At FaceChex, we are building tools that allows you to access what big advertising networks and retargeting companies can find about you. We are building that as we speak and this helps justify and further our cause.
GDPR and your Rights.
IMPORTANT: Currently we have 3 specific uses of your data.
Help you protect yourself, your images, audio, and video data, and most importantly your Face. We do this by using your data and spidering for matches of that data across the internet.
We request data from 3rd party companies which legally or illegally keep your data and provide it to you as part of our service options. We DO NOT use this data against you. We provide this as a service for you to access your data and know what is being kept on you.
We use anonymize’d versions of your data for Face ID verifications for access, payments, smart contracts, and other transactional basis.
By signing up to FaceChex, you acknowledge and consent to give use of your personal data as that is one of the primary functions of FaceChex.
Please contact us if you have any questions or concerns about your personal identity theft, our product, or want to share your story at Info@
Break-ups can be messy and complicated, but once things have settled, you assume the worst is over. Unfortunately, in many cases, this is only the beginning of a devastating, heart-wrenching battle. Whether out of anger, spite, or in a lapse of judgement, an ex may choose to post intimate photos the two of you shared on the internet – and if you live in one of the twelve states that doesn’t have laws against this act, there may be little you can do to fight it in court. For now, that is.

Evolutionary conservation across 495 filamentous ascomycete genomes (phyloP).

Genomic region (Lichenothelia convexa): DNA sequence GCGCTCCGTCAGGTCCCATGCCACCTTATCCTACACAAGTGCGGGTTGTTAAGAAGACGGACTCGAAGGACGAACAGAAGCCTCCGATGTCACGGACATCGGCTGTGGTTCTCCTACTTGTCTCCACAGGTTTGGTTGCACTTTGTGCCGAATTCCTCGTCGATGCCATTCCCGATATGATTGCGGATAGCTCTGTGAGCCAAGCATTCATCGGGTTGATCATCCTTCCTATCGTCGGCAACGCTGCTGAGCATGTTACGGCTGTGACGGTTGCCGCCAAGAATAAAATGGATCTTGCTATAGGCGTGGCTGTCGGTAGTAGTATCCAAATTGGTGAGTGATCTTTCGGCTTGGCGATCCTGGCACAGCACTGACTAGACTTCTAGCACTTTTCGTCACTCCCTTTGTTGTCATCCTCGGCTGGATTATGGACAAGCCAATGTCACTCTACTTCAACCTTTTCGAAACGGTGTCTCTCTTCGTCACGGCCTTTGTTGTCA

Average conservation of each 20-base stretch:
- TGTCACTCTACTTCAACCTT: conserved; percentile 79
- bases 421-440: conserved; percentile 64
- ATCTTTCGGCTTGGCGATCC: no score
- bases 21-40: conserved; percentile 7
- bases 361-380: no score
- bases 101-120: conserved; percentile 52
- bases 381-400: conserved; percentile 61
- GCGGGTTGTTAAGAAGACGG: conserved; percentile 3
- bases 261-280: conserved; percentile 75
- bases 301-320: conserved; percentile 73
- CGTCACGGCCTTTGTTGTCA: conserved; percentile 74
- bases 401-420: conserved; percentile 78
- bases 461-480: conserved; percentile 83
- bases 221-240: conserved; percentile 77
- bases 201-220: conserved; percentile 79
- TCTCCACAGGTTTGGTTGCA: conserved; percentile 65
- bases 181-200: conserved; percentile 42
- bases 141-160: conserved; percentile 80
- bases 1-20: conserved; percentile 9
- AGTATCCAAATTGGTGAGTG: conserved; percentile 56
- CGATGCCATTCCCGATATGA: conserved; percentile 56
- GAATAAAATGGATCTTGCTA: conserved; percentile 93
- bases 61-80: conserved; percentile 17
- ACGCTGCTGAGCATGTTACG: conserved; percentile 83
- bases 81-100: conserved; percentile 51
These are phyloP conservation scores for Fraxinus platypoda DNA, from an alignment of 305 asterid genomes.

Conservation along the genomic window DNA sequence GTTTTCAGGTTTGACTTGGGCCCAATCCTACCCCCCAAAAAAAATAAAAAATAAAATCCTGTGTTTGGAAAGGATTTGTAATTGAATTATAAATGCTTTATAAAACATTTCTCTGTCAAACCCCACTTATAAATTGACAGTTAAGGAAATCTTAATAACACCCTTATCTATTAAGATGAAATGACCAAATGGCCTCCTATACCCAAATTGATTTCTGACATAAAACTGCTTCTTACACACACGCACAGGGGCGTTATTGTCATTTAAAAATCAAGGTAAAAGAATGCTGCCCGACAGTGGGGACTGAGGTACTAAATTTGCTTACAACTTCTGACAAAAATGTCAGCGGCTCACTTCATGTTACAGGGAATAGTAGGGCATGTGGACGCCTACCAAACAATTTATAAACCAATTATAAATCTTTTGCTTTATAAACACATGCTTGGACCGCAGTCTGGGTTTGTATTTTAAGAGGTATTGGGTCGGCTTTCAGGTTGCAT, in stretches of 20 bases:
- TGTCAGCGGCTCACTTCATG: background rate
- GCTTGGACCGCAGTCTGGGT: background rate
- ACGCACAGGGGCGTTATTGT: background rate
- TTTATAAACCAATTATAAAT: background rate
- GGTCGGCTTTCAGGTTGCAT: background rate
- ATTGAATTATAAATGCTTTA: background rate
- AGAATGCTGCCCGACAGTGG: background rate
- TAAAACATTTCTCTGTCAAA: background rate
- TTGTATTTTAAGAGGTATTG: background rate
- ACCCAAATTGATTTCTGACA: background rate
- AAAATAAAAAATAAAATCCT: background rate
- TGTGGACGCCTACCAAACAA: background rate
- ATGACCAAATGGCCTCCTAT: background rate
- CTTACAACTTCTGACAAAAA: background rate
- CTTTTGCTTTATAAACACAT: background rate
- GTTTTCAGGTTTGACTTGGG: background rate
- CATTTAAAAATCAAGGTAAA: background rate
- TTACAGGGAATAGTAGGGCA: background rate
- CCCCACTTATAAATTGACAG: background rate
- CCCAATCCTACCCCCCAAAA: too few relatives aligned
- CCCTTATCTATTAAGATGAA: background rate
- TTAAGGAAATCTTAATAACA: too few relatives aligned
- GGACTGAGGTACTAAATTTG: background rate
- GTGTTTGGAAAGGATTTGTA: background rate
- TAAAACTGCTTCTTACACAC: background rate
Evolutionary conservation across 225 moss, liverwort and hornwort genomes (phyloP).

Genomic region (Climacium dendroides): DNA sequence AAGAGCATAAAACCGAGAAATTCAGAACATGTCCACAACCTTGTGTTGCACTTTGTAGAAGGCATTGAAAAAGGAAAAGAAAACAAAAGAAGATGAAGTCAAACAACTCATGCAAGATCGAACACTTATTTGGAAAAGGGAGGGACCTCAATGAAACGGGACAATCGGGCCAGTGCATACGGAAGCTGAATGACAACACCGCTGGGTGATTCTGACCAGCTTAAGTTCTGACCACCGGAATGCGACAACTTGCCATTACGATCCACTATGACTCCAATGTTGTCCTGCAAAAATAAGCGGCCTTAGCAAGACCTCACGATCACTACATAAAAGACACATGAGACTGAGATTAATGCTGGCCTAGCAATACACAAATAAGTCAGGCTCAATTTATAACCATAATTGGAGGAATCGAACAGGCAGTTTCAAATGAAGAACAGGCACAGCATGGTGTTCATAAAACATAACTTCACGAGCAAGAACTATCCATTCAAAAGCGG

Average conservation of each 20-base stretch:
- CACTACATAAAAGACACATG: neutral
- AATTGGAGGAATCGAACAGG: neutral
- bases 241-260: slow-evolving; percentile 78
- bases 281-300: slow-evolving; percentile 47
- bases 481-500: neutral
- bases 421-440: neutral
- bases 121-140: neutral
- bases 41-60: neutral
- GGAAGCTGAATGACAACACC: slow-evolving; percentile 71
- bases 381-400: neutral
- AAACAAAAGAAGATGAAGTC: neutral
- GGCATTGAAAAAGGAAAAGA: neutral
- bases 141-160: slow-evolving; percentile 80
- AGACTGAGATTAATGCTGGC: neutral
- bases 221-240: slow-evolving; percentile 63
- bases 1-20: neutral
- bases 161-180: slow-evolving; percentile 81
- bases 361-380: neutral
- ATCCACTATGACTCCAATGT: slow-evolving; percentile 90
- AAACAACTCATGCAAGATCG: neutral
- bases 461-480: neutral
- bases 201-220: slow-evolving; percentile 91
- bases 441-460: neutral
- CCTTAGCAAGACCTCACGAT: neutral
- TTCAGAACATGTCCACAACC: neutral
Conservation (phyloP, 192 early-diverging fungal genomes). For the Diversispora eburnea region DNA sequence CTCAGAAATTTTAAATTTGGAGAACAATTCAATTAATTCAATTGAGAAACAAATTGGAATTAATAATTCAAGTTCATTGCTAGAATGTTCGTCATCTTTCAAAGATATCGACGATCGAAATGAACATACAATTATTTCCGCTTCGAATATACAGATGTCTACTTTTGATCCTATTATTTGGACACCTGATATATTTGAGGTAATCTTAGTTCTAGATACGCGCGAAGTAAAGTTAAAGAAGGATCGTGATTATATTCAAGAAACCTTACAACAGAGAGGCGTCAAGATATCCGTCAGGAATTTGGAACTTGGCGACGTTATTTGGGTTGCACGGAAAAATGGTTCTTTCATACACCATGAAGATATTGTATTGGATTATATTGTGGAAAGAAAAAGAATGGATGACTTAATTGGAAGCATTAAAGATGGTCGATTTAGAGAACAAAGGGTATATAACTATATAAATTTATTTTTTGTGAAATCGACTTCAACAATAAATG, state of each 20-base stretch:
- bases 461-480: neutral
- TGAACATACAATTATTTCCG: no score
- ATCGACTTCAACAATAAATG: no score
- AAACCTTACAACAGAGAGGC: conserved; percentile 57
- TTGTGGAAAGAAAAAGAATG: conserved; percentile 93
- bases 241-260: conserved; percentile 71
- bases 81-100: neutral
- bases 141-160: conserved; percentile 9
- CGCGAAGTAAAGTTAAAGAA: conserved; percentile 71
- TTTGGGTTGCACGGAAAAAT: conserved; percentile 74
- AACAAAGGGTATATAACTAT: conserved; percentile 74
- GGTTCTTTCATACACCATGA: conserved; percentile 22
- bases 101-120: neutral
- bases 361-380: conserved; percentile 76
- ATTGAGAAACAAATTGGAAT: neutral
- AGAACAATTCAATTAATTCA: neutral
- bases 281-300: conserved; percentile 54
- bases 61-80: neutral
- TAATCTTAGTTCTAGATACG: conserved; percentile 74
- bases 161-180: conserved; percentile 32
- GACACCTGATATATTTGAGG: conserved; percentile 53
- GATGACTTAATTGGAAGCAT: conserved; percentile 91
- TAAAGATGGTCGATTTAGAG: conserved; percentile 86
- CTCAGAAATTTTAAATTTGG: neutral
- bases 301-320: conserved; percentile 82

The Badass Army, a non-profit organization created to combat revenge porn, showed their support today for Ohio Democrat Joe Schiavoni’s new bill. This bill will be structured to determine penalties for revenge porn offenders: a misdemeanor charge. It will also provide victim protections, such as paid leave for attending court dates and easing the process of suing the poster.
The bill will not only protect against sexually-explicit images shared by a previous partner, but against any person who posts these images without consent. (Private photos are also frequently obtained through hacking personal accounts or devices.)
Although this is an important step in the right direction, Katelyn Bowden, the leader of the Badass Army, says that it will still be difficult to take down the volume of abusive images that exist online. This difficulty is where FaceChex software can be so valuable. By using web-scanning and facial recognition to find and take down these images, it is possible to greatly reduce the spread of online image abuse, and therefore reduce the damaging impacts on victims’ lives.
Click here to watch our live interview with Katelyn Bowden, leader of the Badass Army to learn more about the fight against revenge porn and how you can get involved.
Interested to find out if there are any private images of yours that have been shared without your content? Sign up for FaceChex today!
We received a great question recently: Doesn’t Facebook own my photos?
It is a common misconception, that Facebook takes ownership of the content that you post, perpetuated by clickbait articles that encourage users to repost messages to their Timeline, claiming to protect you and your information.
You Own Your Photos
Before you add this message as your own status: You still own the copyright to any photos you post on Facebook’s platform, and that is expressly stated in the terms and conditions you agree to when you sign up as a user.
Why is it easy to get confused about who owns your photos? You also agree, in the terms, that Facebook has a “non-exclusive, transferable, sub-licensable, royalty-free, worldwide license” to use your photos.
So Facebook has a license to use your photos, without paying or asking you, throughout the world. They can enter agreements with other companies to license your photos, and you are also allowed to license your photos to others (such as Instagram or Twitter.)
Licensing vs. Ownership
Why does Facebook require this license when you sign up? Imagine if every time someone searched your name, Facebook had to pay you a royalty fee to display your profile photo. Or, if every time you posted a picture to your timeline, Facebook had to get your express permission to show that to each of your friends. That wouldn’t be a very successful social network…